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  5. "Come outside."

"Come outside."

Translation:E puka i waho.

December 31, 2018



We learned that ka puka is a door (or an opening), so verb it, and it means to go through the door, and i waho is the direction (outside) to go. So, E puka (i waho) is only for exiting and going outside, and E komo (i loko) is only for entering. If I'm outside and want to invite passersby inside my establishment, do I say E komo aku i loko? (aku-away from me, go in there)? Then, I'm standing outside on the sidewalk during a fire drill, do I say E puka mai i waho? (Mai=toward me, come outside toward me)? Or are those nonsense in 'ōlelo?


I like the way you make 'verb' a verb. Cool!


I thought: E puka i waho meant "Go outside". (you are inside when you tell someone to go out). Is it the same phrase if you are outside and asking someone to come out?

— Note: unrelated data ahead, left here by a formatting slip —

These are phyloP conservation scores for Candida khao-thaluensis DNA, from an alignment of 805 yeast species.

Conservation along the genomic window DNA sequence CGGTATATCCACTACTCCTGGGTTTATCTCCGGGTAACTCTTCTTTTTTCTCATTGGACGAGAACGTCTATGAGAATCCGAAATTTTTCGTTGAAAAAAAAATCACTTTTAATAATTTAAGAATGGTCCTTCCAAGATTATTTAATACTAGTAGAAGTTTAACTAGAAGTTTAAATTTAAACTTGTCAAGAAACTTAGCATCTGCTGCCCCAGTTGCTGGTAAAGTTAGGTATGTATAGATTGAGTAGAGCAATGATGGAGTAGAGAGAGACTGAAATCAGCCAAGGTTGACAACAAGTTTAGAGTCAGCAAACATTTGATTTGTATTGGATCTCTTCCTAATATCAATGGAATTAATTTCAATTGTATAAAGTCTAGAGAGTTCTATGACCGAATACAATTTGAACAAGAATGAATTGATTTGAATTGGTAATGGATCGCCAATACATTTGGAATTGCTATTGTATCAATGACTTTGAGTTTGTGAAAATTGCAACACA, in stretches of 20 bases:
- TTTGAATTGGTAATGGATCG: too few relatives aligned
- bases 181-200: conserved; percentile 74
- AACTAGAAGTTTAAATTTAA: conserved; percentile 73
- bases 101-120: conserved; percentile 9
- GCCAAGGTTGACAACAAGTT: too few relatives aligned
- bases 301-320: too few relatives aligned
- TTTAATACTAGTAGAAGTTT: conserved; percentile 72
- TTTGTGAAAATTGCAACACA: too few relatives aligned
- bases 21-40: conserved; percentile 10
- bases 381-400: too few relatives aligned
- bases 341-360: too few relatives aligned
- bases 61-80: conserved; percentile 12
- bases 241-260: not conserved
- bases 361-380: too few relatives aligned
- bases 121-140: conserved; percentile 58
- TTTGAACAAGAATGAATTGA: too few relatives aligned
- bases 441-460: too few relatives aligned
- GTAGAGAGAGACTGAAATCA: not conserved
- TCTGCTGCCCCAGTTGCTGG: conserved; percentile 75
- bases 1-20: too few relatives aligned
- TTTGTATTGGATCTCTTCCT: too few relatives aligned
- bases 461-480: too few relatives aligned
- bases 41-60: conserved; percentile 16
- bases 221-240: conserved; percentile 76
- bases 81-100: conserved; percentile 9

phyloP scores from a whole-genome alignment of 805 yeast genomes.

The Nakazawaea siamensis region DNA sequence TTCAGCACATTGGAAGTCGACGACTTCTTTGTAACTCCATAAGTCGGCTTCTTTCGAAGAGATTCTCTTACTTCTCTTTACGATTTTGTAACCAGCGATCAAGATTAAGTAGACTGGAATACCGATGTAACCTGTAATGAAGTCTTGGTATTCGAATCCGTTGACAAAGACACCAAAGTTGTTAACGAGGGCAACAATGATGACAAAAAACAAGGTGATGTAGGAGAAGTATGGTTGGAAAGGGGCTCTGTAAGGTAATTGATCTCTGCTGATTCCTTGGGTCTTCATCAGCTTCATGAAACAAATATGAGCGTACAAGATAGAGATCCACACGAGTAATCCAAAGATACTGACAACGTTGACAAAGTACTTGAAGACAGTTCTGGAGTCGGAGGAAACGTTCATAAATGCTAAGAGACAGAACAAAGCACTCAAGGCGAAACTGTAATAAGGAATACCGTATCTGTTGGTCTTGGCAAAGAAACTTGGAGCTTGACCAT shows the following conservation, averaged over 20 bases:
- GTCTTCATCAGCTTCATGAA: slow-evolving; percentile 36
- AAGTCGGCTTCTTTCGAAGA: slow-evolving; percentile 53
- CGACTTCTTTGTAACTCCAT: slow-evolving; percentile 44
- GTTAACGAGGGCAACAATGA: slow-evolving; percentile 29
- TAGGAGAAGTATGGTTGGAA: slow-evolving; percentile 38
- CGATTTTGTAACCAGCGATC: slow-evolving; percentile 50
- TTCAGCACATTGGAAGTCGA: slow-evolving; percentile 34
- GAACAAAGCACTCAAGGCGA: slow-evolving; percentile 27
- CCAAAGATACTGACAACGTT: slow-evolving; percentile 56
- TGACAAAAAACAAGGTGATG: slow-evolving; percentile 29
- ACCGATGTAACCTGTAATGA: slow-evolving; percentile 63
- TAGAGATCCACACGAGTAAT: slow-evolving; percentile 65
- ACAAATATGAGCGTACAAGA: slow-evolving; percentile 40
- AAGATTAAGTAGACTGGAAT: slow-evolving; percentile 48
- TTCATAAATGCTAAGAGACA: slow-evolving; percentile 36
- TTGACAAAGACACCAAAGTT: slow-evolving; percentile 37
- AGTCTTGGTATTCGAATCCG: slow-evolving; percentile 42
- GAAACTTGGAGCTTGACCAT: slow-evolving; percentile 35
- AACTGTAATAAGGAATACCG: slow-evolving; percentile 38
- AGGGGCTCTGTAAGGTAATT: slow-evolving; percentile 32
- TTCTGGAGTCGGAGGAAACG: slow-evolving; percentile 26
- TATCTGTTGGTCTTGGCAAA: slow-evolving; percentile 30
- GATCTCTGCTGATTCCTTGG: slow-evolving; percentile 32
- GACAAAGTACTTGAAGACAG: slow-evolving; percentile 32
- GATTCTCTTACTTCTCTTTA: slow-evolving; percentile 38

It does seem so. I had a similar moment seeing 'E komo...' as an instruction to enter elsewhere, as I'm so used to it as a greeting relating to encouraging immediate entry. Context context context.


I thought : "Come outside" (speaker is outside/ listener is inside)= E komo mai I waho (move towards to speaker). "Go outside" (speaker & listener are both inside)= E puka aku i waho (exit the house and move away from speaker). ??? confusing.....


"Komo" is always "to enter," and "puka" is always "to exit." So it's always "komo i loko" and "puka i waho." The directionals "mai" and "aku" simply tell you the perspective of the speaker. So if he tells you, "E puka mai i waho," you know he's outside the house and you're inside. A common greeting (usually translated as "welcome") is "E komo mai!" or "E komo mai i loko o ka hale!" "Komo aku" is theoretically possible but kind of weird; probably better to just leave off the "aku."

[deactivated user]

    "E hele mai" is move toward the speaker.

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